Living Here

CANDLES – Deadly Danish HYGGE?

Before you adopt the Danish custom of lighting candles take note that in a country, where on average 16 hours a day are spent at home, candles are more dangerous to your health than most Danes will accept.

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By Bente D. Knudsen

Candles are equal to a Dane’s concept of hygge, certainly lighting candles are an inherent part of what Danes would qualify as being part of having a nice and hyggelig time with friends and family – it would seem practically impossible to hygge without them.

Read more about the concept of hygge here

Studies have shown that 39 percent of Danes burn candles on a daily or almost daily basis, with only seven percent saying they never light a candle (2014 study by YouGov for Bolius).

More women than men burn candles (men hardly ever do), and especially the middle-aged (+55 years of age) light candles on a daily basis.

Top that with 39 percent of Danes who do NOT believe that burning candles has any negative effect on the indoor environment of their home.

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Unfortunately, candles are not only hyggelige, they are actually a key source of indoor pollution of the air we breathe. Burning candles results in an increased concentration of particles in our indoor environment with potential health hazardous effects.

A bad indoor environment can be the cause of tiredness, headaches, and allergic reactions and in the worst-case, illnesses that are more serious.

Particle pollution and humidity are some of the factors that have the greatest negative effect on our indoor environment.

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More sources to indoor pollution
Of course, candles are not the only source of indoor particle pollution.

In a comprehensive study by Lector Gabriel Bekö from DTU/ CISBO, 56 Danish non-smoker homes in Copenhagen were measured for the quality of their indoor environment.

Over a period of 45 hours, each house was monitored to find out how Danes are exposed to particles in their own home, including how great a share of the particles originate from candles.

The results showed that activities in the home were responsible for 76 percent of the exposure to particles, with only 24 percent of the measured particles coming from outdoor sources.

However, candles were responsible for more than half of the daily exposure to particles in the homes where candles were burned. Almost one third came from cooking, baking and toasting bread.

Although all studies note that it is difficult to separate the effects of indoor and outdoor particle pollution, studies show that high particle levels in the home may have negative effects on lung function and the cardiovascular system.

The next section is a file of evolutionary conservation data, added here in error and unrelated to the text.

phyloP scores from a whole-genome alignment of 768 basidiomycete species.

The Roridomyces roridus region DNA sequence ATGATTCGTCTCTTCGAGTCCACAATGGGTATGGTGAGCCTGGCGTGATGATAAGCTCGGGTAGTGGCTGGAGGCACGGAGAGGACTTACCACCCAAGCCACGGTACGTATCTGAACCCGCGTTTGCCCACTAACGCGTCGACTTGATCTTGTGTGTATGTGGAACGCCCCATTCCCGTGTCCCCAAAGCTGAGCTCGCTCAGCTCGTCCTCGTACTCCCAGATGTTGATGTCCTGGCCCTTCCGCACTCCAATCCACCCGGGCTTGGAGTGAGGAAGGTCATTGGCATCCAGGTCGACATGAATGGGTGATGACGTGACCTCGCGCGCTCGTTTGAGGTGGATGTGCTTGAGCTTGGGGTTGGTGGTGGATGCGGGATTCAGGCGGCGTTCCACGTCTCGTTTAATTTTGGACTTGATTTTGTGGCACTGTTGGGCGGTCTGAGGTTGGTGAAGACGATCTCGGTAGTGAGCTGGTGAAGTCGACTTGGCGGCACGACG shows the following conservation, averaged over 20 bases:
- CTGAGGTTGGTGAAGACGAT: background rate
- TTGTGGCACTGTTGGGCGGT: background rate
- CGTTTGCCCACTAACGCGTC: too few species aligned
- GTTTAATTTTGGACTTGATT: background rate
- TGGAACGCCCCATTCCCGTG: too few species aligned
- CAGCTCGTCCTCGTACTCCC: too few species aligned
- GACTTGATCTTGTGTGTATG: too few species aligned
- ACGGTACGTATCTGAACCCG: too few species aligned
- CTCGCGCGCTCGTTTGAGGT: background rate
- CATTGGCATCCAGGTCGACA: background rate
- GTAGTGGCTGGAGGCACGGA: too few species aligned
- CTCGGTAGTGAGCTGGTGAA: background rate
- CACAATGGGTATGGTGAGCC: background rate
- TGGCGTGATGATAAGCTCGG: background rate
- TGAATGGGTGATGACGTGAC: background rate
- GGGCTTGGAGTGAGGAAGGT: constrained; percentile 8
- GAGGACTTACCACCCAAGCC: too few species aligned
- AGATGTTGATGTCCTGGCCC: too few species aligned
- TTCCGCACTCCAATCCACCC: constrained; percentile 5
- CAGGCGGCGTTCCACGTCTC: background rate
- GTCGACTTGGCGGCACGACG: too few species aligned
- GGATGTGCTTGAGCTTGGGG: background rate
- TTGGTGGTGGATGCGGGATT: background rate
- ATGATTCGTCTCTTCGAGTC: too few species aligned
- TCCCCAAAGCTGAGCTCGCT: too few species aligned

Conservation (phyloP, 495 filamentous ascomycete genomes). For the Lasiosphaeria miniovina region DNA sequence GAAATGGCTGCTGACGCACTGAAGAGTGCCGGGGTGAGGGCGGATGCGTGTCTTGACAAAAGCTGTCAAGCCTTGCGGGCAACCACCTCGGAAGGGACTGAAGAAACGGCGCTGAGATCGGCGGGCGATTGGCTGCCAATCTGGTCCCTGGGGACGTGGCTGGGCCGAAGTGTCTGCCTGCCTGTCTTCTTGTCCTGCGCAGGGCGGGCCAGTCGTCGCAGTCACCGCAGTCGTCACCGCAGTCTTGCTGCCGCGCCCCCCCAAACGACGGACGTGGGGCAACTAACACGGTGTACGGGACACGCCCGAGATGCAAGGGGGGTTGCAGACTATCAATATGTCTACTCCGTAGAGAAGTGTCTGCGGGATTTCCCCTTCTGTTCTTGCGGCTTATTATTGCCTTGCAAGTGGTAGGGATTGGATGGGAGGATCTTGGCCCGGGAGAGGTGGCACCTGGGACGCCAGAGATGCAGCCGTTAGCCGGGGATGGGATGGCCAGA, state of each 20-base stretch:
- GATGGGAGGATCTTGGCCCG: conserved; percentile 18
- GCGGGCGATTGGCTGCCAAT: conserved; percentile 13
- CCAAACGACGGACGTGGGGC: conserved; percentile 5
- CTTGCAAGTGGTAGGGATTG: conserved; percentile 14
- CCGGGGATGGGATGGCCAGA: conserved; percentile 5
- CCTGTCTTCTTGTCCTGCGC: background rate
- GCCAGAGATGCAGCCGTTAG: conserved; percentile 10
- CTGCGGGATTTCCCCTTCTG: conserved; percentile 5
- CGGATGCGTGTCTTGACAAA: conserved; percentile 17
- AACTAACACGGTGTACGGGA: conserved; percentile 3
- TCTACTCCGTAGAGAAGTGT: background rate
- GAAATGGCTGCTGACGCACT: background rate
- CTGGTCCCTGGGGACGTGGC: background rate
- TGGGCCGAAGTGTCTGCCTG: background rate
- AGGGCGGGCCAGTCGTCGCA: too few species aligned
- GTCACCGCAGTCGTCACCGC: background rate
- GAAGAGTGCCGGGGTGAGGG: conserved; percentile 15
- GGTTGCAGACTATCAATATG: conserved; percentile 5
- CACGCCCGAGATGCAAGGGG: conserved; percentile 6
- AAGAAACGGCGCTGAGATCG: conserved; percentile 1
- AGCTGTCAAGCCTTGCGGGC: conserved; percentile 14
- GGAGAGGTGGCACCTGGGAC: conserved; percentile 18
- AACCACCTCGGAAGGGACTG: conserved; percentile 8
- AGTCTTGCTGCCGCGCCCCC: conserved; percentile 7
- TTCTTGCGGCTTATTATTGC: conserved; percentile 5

Since we are responsible for two thirds of the particle production in our homes, we can actively do something about it.

“Especially during the winter, the indoor particle concentration is high. Danes light candles and cook good food, and at the same time, since it is cold outdoors, we tend to let in less of the fresh cold air. But be careful about this,” Gabriel Bekö says about his research results.

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Ventilation is key – whatever the season
Ventilating our homes, and letting in fresh air several times a day, is important. Research by the Centre for the Indoor Environment and Health (known as CISBO) shows that general ventilation needs to be supplemented by daily airing.

However, just opening a window is not enough – we need to ensure there is a thorough draft, as creating a draft will remove three times as much of the polluting particles compared to just opening one window.

Other research on the negative health effects of candles ( Survey and Risk Assessment of Particle and Heavy Metal Emissions from Candles by the Danish Environmental Protection Agency) show that the burning conditions are more important than the type of candle being used (stearin, paraffin and scented candles have been contested as to which ones are “less” unhealthy in different studies).

A significant increase in the emission of particles was found when the candles had a sooty burning, – something which occurs for instance when the candle is in a draft with an unsteady flame, or if the wick does not create an even burn of the candle.

The experts’ advice;
Burn less candles/avoid burning candles
Avoid smoking indoors
Air your home after cooking, baking and toasting bread

So the next time you feel like lighting a candle – take note that the apparent hyggelig Danish habit is not as good as you thought for your health and remember to air your home thoroughly – even during the winter- if you do.

Tips for a better indoor environment
Let in fresh air several times a day – all year round – especially with a draft.

Always air a room/your home when you have had guests, been cooking, baking or toasting, and after burning candles.

To avoid soot make sure that your candle burns down evenly and that it has a steady flame. Blow out the flame when you open a window or when the candle is in a draft.

Make sure the wick is no longer than one centimetre and don’t let the candle burn for too long.

Sources:, The Danish Environmental Protection Agency’s survey of particle and heavy metal emissions from candles (April 2017), Indeklima og sundhed i boliger, Center for Indeklima og Sundhed i Boliger (CISBO) 2016.